I was cruising the game aisle at my local Target the other day when I witnessed something that I believe happens all the time. A woman shopping with her daughter picked up a card game off the shelf and said “this looks cute, but I wonder if it’s any good?” I thought, “I love that game!” should I intervene and tell her it’s worth all $5.99? Well of course I did. And after being a little startled by getting a glowing review from a random stranger, she thanked me, tossed it in her cart and started down the aisle. She then quickly turned back to ask if I worked for Target. That’ll be the last time I wear that red polo out shopping.
To me it’s sad that there are so many fun, entertaining and overall good games on the market that are virtual unknowns – especially when they cost less than a single movie ticket. And all we really need is a glowing review from someone who’s actually played the game to convince us to try it. So maybe there’s a lesson here. Read more articles on this website (shameless plug) or ask your friends to play or borrow their favorite games.
I’m sure you’re wondering which game was so good that I insisted on recommending it to a total stranger; it was Gamewright’s There’s a Moose in the House. While Gamewright isn’t the biggest game company out there, I’m sure you’ve seen at least a couple of their games marketed under the “12 Minute Games” brand (of which my favorite is Wig Out). There’s a Moose in the House takes approximately 15 minutes, so it didn’t quite make the 12 minute cut but it’s still a winner in my eyes. Gamewright’s too. When the inventor, Scott Anderson, showed it to Gamewright it was love at first sight and it quickly rose to be one of their top selling games of all time. They even liked his photo-real artwork so much that they kept the style when they produced the cards. This is really impressive since games usually go through a series of modifications and changes so the product you see on the shelf is often quite different from the game that was initially pitched to the game company, especially when it comes to the artwork. It’s similar to books going to an editor before they are published; they’re polished and tweaked until they are the best they can be.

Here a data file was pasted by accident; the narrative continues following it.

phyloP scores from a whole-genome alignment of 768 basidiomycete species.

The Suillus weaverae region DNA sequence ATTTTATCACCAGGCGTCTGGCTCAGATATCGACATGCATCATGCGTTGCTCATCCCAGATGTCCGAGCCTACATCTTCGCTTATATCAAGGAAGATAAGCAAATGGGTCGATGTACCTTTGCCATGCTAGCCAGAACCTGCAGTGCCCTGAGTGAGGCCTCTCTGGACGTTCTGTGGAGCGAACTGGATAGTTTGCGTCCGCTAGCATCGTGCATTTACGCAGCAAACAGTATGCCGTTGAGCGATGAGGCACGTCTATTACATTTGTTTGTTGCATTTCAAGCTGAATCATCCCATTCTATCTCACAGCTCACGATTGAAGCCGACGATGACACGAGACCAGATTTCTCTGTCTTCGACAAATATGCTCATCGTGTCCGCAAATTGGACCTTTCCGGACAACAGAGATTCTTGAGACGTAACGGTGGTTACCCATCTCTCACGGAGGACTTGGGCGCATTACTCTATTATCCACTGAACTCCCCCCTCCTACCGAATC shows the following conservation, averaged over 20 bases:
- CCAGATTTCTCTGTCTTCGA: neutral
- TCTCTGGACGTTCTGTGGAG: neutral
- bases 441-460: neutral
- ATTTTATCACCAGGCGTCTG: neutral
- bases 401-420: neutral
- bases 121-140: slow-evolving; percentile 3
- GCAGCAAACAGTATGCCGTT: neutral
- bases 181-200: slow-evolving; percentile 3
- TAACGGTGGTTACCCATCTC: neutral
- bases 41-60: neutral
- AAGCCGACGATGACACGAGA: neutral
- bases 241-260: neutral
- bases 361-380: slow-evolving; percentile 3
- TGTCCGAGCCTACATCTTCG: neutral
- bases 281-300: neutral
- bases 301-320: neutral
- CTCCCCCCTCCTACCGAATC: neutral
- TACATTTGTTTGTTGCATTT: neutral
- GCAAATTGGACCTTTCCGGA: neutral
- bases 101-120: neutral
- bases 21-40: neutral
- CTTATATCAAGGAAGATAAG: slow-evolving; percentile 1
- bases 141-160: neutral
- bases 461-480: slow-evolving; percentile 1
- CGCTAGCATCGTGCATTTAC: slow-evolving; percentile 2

So then where does one get the idea to make a game around a moose invading different rooms of a house? You’ll never believe it but Scott got the idea from seeing a moose attempt to wander into a woman’s house on an episode of America’s Funniest Home Videos! With this humorous image in his head, he set out to make a game he could play with his kids and that’s just what he did. There’s a Moose in the House is a non-reading game for kids 8 and up and it’s just as fun for adults as it is for the under ten crowd. The goal is to put as many moose as you can into the rooms of your opponent’s house but they can block you by playing door cards to close off a room or trapping a moose by using, what else, but a moose trap. Who knew an oversized mousetrap baited with lettuce could trap a moose, but then again if it’s going to keep the moose out of my bathtub, that’s fine by me. In the end, the only place a moose belongs in your house is on your game shelf or in your refrigerator, but only if it’s chocolate mousse.
There’s a Moose in the House stats:
- ~$6 Amazon and many others
- 2-5 players (but 2 is not as fun)
- ~15 minutes
- Ages 8 and up